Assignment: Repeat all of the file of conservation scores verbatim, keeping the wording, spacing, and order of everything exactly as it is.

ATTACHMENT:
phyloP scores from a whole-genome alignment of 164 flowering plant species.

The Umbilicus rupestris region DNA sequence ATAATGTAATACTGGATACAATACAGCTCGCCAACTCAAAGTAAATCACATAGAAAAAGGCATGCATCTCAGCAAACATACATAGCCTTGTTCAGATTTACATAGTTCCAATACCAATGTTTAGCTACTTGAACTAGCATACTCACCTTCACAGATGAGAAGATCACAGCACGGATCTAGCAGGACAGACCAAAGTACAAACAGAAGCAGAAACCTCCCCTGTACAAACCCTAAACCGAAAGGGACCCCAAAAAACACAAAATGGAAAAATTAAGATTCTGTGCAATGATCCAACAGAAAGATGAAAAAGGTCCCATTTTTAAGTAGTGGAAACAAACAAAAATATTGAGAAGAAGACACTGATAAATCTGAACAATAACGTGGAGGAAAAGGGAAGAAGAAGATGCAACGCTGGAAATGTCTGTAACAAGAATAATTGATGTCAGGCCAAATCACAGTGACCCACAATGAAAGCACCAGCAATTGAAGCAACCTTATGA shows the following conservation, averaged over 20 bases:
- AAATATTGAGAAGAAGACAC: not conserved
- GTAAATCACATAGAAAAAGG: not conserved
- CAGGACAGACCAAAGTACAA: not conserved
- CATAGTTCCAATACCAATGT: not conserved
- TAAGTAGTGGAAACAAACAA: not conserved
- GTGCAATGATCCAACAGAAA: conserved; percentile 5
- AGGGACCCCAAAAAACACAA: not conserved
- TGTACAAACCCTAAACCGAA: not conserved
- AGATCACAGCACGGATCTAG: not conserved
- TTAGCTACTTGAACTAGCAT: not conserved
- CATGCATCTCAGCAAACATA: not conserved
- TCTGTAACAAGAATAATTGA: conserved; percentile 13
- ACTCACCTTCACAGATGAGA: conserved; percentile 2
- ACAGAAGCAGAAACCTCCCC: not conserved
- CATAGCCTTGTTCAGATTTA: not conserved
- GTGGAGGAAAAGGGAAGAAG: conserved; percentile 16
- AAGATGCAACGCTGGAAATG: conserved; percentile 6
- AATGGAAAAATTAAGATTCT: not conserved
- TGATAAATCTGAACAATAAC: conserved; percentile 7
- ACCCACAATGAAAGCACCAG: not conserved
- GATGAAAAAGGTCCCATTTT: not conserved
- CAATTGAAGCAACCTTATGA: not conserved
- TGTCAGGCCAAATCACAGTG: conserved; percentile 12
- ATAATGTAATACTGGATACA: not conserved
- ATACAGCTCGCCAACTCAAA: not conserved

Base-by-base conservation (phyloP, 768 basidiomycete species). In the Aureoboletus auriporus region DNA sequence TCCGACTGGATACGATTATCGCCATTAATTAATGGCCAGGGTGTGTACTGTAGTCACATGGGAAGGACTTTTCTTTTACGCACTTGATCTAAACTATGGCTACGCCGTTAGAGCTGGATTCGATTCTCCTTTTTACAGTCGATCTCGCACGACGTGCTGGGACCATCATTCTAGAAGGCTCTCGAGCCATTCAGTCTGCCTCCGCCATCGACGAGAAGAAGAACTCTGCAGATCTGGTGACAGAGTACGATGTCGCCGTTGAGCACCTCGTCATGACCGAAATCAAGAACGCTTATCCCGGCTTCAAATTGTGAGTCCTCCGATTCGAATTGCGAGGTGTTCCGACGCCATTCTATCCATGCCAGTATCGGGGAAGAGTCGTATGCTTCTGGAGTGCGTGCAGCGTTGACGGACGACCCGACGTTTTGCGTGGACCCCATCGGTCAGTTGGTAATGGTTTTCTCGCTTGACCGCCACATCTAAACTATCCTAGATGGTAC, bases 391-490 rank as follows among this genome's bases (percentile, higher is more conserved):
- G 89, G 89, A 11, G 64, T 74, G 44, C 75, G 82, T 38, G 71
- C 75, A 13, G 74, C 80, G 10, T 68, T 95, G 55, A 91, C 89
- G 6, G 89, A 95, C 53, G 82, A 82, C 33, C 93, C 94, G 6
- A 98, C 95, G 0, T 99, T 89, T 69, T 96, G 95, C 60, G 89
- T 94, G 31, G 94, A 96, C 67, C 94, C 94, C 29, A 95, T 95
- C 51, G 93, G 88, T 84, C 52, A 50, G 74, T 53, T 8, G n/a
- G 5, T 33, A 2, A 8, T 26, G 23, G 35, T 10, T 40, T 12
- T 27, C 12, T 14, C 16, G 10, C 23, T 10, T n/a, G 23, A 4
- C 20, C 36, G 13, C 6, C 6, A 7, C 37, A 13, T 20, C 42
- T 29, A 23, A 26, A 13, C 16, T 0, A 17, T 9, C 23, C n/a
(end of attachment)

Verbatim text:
phyloP scores from a whole-genome alignment of 164 flowering plant species.

The Umbilicus rupestris region DNA sequence ATAATGTAATACTGGATACAATACAGCTCGCCAACTCAAAGTAAATCACATAGAAAAAGGCATGCATCTCAGCAAACATACATAGCCTTGTTCAGATTTACATAGTTCCAATACCAATGTTTAGCTACTTGAACTAGCATACTCACCTTCACAGATGAGAAGATCACAGCACGGATCTAGCAGGACAGACCAAAGTACAAACAGAAGCAGAAACCTCCCCTGTACAAACCCTAAACCGAAAGGGACCCCAAAAAACACAAAATGGAAAAATTAAGATTCTGTGCAATGATCCAACAGAAAGATGAAAAAGGTCCCATTTTTAAGTAGTGGAAACAAACAAAAATATTGAGAAGAAGACACTGATAAATCTGAACAATAACGTGGAGGAAAAGGGAAGAAGAAGATGCAACGCTGGAAATGTCTGTAACAAGAATAATTGATGTCAGGCCAAATCACAGTGACCCACAATGAAAGCACCAGCAATTGAAGCAACCTTATGA shows the following conservation, averaged over 20 bases:
- AAATATTGAGAAGAAGACAC: not conserved
- GTAAATCACATAGAAAAAGG: not conserved
- CAGGACAGACCAAAGTACAA: not conserved
- CATAGTTCCAATACCAATGT: not conserved
- TAAGTAGTGGAAACAAACAA: not conserved
- GTGCAATGATCCAACAGAAA: conserved; percentile 5
- AGGGACCCCAAAAAACACAA: not conserved
- TGTACAAACCCTAAACCGAA: not conserved
- AGATCACAGCACGGATCTAG: not conserved
- TTAGCTACTTGAACTAGCAT: not conserved
- CATGCATCTCAGCAAACATA: not conserved
- TCTGTAACAAGAATAATTGA: conserved; percentile 13
- ACTCACCTTCACAGATGAGA: conserved; percentile 2
- ACAGAAGCAGAAACCTCCCC: not conserved
- CATAGCCTTGTTCAGATTTA: not conserved
- GTGGAGGAAAAGGGAAGAAG: conserved; percentile 16
- AAGATGCAACGCTGGAAATG: conserved; percentile 6
- AATGGAAAAATTAAGATTCT: not conserved
- TGATAAATCTGAACAATAAC: conserved; percentile 7
- ACCCACAATGAAAGCACCAG: not conserved
- GATGAAAAAGGTCCCATTTT: not conserved
- CAATTGAAGCAACCTTATGA: not conserved
- TGTCAGGCCAAATCACAGTG: conserved; percentile 12
- ATAATGTAATACTGGATACA: not conserved
- ATACAGCTCGCCAACTCAAA: not conserved

Base-by-base conservation (phyloP, 768 basidiomycete species). In the Aureoboletus auriporus region DNA sequence TCCGACTGGATACGATTATCGCCATTAATTAATGGCCAGGGTGTGTACTGTAGTCACATGGGAAGGACTTTTCTTTTACGCACTTGATCTAAACTATGGCTACGCCGTTAGAGCTGGATTCGATTCTCCTTTTTACAGTCGATCTCGCACGACGTGCTGGGACCATCATTCTAGAAGGCTCTCGAGCCATTCAGTCTGCCTCCGCCATCGACGAGAAGAAGAACTCTGCAGATCTGGTGACAGAGTACGATGTCGCCGTTGAGCACCTCGTCATGACCGAAATCAAGAACGCTTATCCCGGCTTCAAATTGTGAGTCCTCCGATTCGAATTGCGAGGTGTTCCGACGCCATTCTATCCATGCCAGTATCGGGGAAGAGTCGTATGCTTCTGGAGTGCGTGCAGCGTTGACGGACGACCCGACGTTTTGCGTGGACCCCATCGGTCAGTTGGTAATGGTTTTCTCGCTTGACCGCCACATCTAAACTATCCTAGATGGTAC, bases 391-490 rank as follows among this genome's bases (percentile, higher is more conserved):
- G 89, G 89, A 11, G 64, T 74, G 44, C 75, G 82, T 38, G 71
- C 75, A 13, G 74, C 80, G 10, T 68, T 95, G 55, A 91, C 89
- G 6, G 89, A 95, C 53, G 82, A 82, C 33, C 93, C 94, G 6
- A 98, C 95, G 0, T 99, T 89, T 69, T 96, G 95, C 60, G 89
- T 94, G 31, G 94, A 96, C 67, C 94, C 94, C 29, A 95, T 95
- C 51, G 93, G 88, T 84, C 52, A 50, G 74, T 53, T 8, G n/a
- G 5, T 33, A 2, A 8, T 26, G 23, G 35, T 10, T 40, T 12
- T 27, C 12, T 14, C 16, G 10, C 23, T 10, T n/a, G 23, A 4
- C 20, C 36, G 13, C 6, C 6, A 7, C 37, A 13, T 20, C 42
- T 29, A 23, A 26, A 13, C 16, T 0, A 17, T 9, C 23, C n/a